Jamaica (1758) 6 shilling 8 pence

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Heritage sale 3005, lot 21608
photo courtesy Heritage Auctions

The island of Jamaica was captured by the British in 1655, and formally ceded to them in 1670 by the Treaty of Madrid. Foreign silver abounded in this colony rich in sugar and wealth pirated offshore. In 1758 the Jamaican legislature authorized the countermarking of all denominations of Spanish colonial pillar reales, mostly from Mexico City and Lima. The countermark consists of the letters GR (Georgius Rex)[1]. Effort appears to have been made to center the counterstamps but did not always succeed.

This example was lot 21608 at the 2009 May Long Beach, CA Signature World & Ancient Coin Auction #3005 by Heritage Auctions and sold on May 29, 2009 for $1380. the catalog description reads: "British Colony 6 Shillings 8 Pence (1758), VF35 NGC, flowery GR countermark on a Mexico Pillar 8 Reales 1754. Very scarce type and a classic crown in the Caribbean counterstamped series. From the Village Coin Estate Collection."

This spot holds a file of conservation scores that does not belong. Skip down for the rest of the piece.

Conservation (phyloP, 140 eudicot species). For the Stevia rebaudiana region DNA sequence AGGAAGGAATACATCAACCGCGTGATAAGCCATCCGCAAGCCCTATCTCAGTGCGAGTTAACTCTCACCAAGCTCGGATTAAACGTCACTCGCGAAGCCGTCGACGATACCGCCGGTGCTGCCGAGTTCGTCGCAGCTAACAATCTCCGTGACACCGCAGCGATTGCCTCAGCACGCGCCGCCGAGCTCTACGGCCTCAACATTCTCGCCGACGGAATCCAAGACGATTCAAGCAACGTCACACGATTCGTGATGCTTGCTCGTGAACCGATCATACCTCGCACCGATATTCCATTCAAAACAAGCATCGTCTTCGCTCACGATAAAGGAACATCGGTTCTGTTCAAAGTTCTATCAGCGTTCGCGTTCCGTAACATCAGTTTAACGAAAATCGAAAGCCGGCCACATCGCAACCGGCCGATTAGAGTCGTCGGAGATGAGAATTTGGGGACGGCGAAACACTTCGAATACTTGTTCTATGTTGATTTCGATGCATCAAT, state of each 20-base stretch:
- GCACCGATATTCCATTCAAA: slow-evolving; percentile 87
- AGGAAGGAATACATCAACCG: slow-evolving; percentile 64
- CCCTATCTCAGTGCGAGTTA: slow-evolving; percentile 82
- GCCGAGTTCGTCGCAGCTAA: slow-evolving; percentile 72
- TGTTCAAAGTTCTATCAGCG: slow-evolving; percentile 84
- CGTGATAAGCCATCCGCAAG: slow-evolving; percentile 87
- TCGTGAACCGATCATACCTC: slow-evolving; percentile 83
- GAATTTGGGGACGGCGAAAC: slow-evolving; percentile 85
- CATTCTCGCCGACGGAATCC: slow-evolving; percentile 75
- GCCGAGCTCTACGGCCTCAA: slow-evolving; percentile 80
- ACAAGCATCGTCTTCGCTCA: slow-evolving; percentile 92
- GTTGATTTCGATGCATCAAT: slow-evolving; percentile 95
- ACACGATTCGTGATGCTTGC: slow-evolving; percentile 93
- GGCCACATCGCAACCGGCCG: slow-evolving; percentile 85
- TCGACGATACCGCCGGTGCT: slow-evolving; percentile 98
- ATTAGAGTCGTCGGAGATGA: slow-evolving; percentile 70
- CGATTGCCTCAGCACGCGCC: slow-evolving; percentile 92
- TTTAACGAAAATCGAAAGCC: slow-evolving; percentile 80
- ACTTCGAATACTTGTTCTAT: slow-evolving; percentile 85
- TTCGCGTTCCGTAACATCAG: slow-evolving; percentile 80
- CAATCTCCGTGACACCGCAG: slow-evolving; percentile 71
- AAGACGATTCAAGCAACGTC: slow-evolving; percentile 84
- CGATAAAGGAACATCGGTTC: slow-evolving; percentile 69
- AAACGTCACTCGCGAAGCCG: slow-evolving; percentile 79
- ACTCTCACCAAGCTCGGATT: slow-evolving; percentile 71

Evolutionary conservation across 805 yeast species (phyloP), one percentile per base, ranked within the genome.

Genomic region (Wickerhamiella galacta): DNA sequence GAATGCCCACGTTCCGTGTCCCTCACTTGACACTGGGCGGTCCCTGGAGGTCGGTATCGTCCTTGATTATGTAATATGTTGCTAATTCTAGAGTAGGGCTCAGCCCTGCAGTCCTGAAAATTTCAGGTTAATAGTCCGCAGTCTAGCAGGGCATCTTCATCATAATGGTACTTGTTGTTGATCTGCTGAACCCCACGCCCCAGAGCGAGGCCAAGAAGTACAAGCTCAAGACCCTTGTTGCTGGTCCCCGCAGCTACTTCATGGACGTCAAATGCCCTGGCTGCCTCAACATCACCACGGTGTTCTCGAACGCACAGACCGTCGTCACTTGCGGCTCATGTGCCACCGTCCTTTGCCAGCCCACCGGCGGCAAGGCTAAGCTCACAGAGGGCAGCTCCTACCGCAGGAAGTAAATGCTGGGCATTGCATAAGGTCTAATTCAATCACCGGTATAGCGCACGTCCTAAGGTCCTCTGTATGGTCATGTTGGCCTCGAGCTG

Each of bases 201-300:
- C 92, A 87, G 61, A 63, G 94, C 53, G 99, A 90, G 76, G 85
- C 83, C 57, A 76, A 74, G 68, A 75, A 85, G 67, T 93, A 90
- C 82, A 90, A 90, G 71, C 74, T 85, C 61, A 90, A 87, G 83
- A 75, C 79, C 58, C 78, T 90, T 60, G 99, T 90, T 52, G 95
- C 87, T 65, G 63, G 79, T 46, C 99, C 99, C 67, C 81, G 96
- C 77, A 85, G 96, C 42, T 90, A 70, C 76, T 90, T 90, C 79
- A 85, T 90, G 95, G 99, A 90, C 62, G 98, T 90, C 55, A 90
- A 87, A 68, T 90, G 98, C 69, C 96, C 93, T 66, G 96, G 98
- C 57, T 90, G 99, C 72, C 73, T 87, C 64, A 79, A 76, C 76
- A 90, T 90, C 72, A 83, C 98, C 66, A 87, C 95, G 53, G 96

Recorded mintage: unknown.

Specification: 26.9 g, 0.917 fine silver.

Catalog reference: KM 8.2.


  • Michael, Thomas, Standard Catalog of World Coins, 1701-1800, 7th ed., Iola, WI: Krause Publications, 2016.
  • [1]Byrne, Ray, Coins, Tokens, & Medals from the West Indies, Jess Peters, Inc, auction catalog - Sale #78, June 13-15, 1975.

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